Achieving Goals

I have something planned for early tonight. I feel both anxiety and excitement whenever I think about it. I feel threatened in a way, feel a queasiness in my stomach, a tension in my shoulders and thighs. Why? Is the tension from the mere fact of setting a goal or planning an activity? What am I afraid of? And how do you set and meet goals without anxiety?


What happens when you create a goal, or create any planned activity? Goal setting is important to all of us no matter how difficult or tedious it might feel at times. It’s important to students, in getting work completed on time. It’s important to teachers who, during the school year, are so busy their lives seem to consist mostly of planning activities and goals or living the planned activity. It’s important to parents, managers, workers of all jobs and professions.


To learn how to create goals, you have to understand why you do it, why this particular goal, and why any goal. It’s not just about meeting expectations and getting work done. Goals structure life. We can’t live without them. They are intentions. They get us to do something. They concretize our emotions and values. They create opportunities to grow, learn, enjoy. So, to create goals you need to be aware of and understand your own experience now. You have to understand your own intentions, needs, drives, primarily the drive to live fully and meaningfully. What, if anything, is getting in the way of living fully now?


When I feel threatened, I usually want to fight, run away, or play dead. But there’s another possibility. I feel threatened partly because getting someplace on time, or succeeding at any task or assignment, means doing all the necessary steps to getting there. Even to be somewhere at 5:00 pm, I must figure out when I must leave, how far away is the place I am going, etc.. Once a time is set, I need to put psychic energy into remembering to get there. And how do I do that? If I’m going somewhere to have fun, I don’t want the moments I am getting ready to have fun be moments of anxiety and fear. To learn something that will make my life better should not mean making my life before that time worse.


But, you might say, sometimes you need to sacrifice in order to achieve. You need to be able to do what is difficult or do what you would rather not. You need to work a lousy job in order to pay for college so you can get a better job. Yes, that’s true, to a point. The point is how do you live that “lousy” job or anything difficult? Once you set an intention or goal, do you then resent and feel angry about all that you must do to get there? Do you resist your own intention? You mustn’t lose the feel of the original drive, which is to fully live the moments of your life.  As the novelist G. K. Chesterton said, “An adventure is only an inconvenience rightly understood.” A difficulty can become an opportunity. Once you uncover your intention, then mine each moment you live to the depths for what it can teach you, give you, and especially what you can give to it.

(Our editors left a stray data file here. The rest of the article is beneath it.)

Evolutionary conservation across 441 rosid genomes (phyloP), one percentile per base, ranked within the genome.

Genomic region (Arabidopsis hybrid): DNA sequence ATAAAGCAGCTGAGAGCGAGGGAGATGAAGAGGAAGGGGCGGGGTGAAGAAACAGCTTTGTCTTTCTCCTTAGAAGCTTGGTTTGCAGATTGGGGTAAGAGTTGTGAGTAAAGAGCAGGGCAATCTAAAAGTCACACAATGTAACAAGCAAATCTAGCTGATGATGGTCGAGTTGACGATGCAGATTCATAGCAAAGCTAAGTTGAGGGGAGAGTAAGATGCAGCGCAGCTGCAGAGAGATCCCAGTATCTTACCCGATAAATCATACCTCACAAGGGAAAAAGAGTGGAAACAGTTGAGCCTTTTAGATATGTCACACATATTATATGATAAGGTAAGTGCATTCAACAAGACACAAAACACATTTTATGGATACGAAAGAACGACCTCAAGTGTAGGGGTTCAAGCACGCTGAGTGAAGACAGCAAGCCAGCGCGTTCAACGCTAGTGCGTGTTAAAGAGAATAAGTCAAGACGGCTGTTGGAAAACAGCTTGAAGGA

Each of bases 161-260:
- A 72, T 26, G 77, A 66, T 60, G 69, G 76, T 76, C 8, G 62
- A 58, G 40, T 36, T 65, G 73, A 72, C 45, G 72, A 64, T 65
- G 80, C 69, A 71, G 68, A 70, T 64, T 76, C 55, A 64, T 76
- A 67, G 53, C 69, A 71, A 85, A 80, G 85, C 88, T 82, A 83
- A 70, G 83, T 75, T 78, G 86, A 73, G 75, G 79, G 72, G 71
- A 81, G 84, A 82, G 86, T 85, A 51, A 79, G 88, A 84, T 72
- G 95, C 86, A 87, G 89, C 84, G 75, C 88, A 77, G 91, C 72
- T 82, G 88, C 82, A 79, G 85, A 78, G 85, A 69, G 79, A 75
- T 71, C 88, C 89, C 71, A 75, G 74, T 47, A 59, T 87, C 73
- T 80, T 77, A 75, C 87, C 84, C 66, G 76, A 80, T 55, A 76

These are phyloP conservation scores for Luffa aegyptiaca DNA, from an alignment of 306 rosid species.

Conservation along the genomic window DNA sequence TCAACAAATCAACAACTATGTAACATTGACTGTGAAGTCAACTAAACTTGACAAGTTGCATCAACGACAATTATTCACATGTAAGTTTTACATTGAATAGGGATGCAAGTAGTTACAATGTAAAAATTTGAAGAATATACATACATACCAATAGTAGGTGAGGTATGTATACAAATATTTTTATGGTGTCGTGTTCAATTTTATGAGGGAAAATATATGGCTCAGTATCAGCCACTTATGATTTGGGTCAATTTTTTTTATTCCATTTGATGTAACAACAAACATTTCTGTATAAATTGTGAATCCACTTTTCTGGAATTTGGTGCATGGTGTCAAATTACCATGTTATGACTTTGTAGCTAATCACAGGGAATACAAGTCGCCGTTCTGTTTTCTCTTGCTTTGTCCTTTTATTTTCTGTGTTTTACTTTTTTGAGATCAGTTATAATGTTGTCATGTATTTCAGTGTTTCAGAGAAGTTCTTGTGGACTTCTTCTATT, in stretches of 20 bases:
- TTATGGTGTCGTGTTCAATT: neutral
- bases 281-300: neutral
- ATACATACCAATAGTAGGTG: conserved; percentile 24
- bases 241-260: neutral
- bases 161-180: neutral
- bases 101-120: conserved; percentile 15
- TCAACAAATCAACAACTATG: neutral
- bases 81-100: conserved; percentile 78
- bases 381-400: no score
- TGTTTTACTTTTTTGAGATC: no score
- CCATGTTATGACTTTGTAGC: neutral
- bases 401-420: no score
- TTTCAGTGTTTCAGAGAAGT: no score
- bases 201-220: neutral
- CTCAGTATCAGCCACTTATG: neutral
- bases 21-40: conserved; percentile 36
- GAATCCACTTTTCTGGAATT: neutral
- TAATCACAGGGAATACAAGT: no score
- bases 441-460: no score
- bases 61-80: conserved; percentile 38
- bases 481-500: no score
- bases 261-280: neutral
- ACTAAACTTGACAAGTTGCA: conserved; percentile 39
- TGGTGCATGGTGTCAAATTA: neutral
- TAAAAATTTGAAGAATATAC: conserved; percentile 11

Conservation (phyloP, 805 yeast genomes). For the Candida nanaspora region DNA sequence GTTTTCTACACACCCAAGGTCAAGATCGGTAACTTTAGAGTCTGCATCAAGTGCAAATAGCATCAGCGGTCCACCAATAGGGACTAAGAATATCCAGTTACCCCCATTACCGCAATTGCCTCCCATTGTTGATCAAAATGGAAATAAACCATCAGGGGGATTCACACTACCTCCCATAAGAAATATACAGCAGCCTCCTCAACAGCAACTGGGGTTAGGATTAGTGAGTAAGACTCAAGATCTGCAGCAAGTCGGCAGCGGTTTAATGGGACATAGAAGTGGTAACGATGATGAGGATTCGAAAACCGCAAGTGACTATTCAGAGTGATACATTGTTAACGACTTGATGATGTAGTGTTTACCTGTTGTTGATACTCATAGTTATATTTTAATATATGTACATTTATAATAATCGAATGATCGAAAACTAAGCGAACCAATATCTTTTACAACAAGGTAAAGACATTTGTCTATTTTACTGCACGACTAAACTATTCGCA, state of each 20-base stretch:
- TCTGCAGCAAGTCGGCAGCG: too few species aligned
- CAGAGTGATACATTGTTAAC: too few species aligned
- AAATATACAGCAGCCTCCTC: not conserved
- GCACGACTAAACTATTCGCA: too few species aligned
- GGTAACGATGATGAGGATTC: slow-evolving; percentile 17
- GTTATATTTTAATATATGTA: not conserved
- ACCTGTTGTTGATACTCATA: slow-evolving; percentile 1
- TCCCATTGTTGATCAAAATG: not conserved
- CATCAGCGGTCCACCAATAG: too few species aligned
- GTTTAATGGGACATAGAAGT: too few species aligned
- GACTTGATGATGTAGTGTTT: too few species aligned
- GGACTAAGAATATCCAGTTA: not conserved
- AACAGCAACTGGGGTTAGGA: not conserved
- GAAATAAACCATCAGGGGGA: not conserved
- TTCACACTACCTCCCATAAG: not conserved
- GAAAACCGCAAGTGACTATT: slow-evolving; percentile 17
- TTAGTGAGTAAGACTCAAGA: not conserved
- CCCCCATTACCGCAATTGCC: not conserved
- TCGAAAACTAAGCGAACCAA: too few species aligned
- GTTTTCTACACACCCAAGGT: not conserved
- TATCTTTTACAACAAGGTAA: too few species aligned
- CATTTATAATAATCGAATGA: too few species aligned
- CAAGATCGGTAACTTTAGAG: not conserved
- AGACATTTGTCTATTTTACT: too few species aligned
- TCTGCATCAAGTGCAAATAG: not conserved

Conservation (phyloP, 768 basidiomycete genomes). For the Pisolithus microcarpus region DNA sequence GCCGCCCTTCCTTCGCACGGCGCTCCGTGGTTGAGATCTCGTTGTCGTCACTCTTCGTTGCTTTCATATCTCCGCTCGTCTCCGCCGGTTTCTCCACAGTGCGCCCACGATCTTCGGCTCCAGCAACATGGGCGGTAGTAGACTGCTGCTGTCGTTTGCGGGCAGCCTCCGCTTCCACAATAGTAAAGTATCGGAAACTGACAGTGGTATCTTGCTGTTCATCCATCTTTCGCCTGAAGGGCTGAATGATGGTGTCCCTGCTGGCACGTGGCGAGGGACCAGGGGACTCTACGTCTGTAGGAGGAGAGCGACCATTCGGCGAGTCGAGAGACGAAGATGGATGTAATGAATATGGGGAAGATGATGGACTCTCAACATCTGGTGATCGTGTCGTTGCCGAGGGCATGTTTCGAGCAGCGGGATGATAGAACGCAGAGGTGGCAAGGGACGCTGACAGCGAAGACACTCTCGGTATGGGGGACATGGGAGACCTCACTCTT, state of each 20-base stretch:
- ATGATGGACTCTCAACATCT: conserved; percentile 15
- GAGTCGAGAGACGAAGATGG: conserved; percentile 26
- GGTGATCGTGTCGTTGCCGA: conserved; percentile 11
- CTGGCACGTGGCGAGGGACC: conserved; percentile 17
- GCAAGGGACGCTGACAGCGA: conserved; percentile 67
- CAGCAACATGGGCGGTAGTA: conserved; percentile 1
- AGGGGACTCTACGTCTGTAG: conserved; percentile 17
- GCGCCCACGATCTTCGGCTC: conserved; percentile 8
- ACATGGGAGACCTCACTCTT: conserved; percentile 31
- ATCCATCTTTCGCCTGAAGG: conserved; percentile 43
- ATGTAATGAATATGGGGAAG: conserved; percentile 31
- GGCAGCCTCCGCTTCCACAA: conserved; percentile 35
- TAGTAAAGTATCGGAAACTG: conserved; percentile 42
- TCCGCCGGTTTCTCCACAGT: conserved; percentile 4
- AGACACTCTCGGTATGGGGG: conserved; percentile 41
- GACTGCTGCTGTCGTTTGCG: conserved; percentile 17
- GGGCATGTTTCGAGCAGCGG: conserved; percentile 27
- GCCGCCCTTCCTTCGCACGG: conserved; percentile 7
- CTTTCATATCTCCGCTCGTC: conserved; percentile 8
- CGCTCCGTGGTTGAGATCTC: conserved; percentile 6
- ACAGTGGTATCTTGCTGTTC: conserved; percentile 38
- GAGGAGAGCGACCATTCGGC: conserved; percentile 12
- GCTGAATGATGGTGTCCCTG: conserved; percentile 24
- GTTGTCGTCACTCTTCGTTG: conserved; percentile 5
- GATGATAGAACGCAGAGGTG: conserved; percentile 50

So, if you conceive of goal setting as something you do for the future, as if the future were separate from now, then you can never get there. You undermine your efforts. The goal in the future is an idea wrapped in hopes and memories. It’s an abstraction.  It’s easy to fear not meeting your expectations or not being the person you imagined you’d be, because these are ideas. You can never, no matter how hard you try nor how glorious or perfect your idea might be, transform yourself into an idea. An idea does not breathe; a living being breathes. But right now can be glorious.


So, to learn how to meet goals, you learn how to live each moment. If you think having a goal is planning for the future, you miss the heart of it and separate from it. If you treat each moment as your goal, then you’ve already achieved it.



To mindfully set and meet goals, try the following:

  1. Sit with your body straight but not rigid. Take a moment to close your eyes partially or fully and notice your breath. Notice what is happening in and around you. With your inbreath, notice any feelings, thoughts, sensations, or images. With your exhalation, let go of the images and return to awareness of the breath.
  2. Is there a goal, a need or drive that you have? What goal stirs your heart, awakens your soul, or puts food on the table? Just allow any thoughts or images to come to mind of any goal you want to achieve.
  3. What is it about this goal that motivates you? Do you want this for your own good? To help others? Just ask yourself, and listen for an answer. Feel the energy within it, the passion. Visualize achieving this goal. Hear, feel, or picture it. Notice yourself, where you are, what you’re doing, as you achieve the goal.
  4. Test it. Notice any thoughts, feelings, emotions which arise in response to the thought or image of this achieved goal. What might the consequences be of pursuing and achieving this goal? How does it affect the people you know? The world? Does the goal feel right? If so, continue. If not? Let go of the goal and turn your attention to noticing your breath, or listening to the sounds around you.
  5. Let come to mind the steps you need to take to achieve the goal. Just listen, feel the answers arise. What do you need to do now? Do it in your mind so you can do it in reality. Imagine acting fully, with determination, to achieve what you set out to achieve. What actions will you take when you leave this chair?
  6. As you breathe in, turn your attention to the room. As you breathe out, open your eyes and look around you. Then begin.


*The photo: the goal of a stone patio halfway achieved.

Leave a Reply


Next ArticleMom